With a redesigned face for the previous model, employing advanced geometric shaping principles to maximize distance and forgiveness, the M2 feels alive at impact.
Despite sounding like something from a science fiction novel, Taylor Made has also integrated Geocoustic technology to utilize sound waves to increase performance. Moreover, it comes with a three times more flexible speed pocket.
The head’s overall shape and balance create a natural tendency for the right-handed player to put a slight draw on drives, ideal for maximizing distance.
All that effort and technology that went into the head’s design is then coupled with the Fujikura Pro 50 flex shaft. Senior golfers looking for superior distance and feel off the tee will appreciate the Taylor Made M2 driver’s impressive performance and simplicity.
The M2 is worthy of every accolade it receives.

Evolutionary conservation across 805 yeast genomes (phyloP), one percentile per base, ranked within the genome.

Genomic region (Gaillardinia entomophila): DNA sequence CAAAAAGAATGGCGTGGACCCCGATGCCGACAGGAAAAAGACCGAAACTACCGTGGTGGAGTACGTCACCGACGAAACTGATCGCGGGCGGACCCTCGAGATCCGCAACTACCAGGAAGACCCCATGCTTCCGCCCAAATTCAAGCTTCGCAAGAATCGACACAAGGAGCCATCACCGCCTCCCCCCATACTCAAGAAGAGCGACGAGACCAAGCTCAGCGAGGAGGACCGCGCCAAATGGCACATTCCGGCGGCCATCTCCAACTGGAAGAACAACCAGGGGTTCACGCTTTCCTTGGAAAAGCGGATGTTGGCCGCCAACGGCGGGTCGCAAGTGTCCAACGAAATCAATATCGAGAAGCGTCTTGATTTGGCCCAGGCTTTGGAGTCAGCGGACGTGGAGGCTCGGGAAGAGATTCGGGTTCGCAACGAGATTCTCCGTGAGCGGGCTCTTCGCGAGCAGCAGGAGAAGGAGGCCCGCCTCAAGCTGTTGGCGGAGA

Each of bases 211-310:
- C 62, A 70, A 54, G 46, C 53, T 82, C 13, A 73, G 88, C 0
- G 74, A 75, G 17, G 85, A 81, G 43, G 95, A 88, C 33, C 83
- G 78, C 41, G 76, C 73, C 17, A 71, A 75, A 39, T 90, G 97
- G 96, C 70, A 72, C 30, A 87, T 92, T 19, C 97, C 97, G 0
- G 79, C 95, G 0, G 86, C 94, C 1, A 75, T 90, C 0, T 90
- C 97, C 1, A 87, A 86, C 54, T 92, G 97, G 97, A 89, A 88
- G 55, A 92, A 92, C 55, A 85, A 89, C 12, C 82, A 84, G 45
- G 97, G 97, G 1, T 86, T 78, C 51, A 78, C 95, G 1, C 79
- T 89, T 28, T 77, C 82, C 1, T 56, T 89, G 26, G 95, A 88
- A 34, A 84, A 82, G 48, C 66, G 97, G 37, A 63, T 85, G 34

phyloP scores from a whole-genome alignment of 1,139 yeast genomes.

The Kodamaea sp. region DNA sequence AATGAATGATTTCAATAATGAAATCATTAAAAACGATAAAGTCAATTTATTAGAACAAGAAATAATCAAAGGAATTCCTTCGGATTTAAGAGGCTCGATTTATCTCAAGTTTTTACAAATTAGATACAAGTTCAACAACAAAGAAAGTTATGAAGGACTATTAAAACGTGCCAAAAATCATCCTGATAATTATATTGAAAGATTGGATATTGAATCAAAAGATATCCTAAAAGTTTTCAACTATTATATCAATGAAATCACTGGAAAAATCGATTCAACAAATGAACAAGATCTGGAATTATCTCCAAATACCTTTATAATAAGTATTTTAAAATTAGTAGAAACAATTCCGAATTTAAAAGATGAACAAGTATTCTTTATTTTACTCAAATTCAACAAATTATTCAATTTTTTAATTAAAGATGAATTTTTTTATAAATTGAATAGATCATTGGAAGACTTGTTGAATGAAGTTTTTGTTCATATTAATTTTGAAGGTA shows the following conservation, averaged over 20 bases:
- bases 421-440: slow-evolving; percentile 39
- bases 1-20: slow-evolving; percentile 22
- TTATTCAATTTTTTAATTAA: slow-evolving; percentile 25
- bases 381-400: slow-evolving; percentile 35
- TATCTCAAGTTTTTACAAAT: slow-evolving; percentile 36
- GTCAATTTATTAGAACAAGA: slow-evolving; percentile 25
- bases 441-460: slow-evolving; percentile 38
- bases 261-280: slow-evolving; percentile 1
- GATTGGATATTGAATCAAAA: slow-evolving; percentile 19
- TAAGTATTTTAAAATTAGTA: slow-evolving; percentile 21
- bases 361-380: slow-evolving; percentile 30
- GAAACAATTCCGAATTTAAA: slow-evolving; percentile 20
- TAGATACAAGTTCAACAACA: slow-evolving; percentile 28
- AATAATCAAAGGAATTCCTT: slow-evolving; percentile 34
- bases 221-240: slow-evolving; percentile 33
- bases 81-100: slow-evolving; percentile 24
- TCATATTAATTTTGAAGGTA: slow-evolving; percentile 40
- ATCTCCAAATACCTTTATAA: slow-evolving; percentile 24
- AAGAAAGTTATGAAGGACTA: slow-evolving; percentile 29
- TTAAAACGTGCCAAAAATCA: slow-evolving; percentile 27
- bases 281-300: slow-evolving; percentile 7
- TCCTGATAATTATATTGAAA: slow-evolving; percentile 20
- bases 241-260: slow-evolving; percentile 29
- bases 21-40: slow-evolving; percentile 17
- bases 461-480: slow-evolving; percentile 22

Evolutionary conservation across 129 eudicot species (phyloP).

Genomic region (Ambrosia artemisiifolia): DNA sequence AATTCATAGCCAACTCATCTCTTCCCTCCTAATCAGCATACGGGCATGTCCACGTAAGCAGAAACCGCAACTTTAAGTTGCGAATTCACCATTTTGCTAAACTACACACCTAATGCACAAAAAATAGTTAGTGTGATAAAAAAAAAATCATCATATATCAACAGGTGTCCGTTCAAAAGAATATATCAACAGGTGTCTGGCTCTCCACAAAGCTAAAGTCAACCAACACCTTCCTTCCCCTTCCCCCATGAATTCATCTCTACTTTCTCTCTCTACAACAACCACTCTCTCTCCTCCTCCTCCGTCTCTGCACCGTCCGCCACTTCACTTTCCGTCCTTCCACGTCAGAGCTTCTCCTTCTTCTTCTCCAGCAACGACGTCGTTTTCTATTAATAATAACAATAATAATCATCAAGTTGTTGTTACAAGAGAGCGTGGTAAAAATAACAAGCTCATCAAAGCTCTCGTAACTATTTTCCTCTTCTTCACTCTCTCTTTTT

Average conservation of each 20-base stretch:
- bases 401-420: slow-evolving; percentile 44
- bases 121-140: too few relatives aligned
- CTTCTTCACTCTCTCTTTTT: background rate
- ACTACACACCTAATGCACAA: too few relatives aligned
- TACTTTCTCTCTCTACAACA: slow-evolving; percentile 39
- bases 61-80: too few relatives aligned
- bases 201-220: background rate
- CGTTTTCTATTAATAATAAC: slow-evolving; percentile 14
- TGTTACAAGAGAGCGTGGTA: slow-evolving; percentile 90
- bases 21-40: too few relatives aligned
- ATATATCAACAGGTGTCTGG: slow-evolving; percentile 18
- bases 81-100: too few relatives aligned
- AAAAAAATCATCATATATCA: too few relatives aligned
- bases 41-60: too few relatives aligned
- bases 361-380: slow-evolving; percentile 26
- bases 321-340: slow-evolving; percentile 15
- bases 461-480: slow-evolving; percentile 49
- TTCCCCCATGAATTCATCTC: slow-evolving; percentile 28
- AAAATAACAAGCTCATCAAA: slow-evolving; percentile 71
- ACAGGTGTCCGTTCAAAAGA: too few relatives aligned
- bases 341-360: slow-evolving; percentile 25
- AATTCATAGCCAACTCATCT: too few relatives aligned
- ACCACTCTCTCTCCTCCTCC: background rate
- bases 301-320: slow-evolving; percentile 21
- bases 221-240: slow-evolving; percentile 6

The TaylorMade M2 Driver combines excellent golf technology features to ensure improved ball speed and distance and controllable shots. That’s coupled with extensive adjustability options and superb build quality, making it easy to recommend as the best driver in golf for mid-handicap seniors.
- Extremely simple and functional
- Very good price
- Very smooth of the tee
- No advanced adjustment options
Our next pick in the 5 best drivers for seniors round-up comes from one of the smallest – and, quite possibly, least known – brands on our list. Still, there’s no way that this driver will take a back seat to any of its competitors.
The Adams Men’s Blue driver is most similar to the Ping G as it revels in its simplicity and extreme functionality.
It feels comfortable in your hands and is smooth throughout the swing – and, most importantly, doesn’t fall behind in terms of technologies that push all these drivers: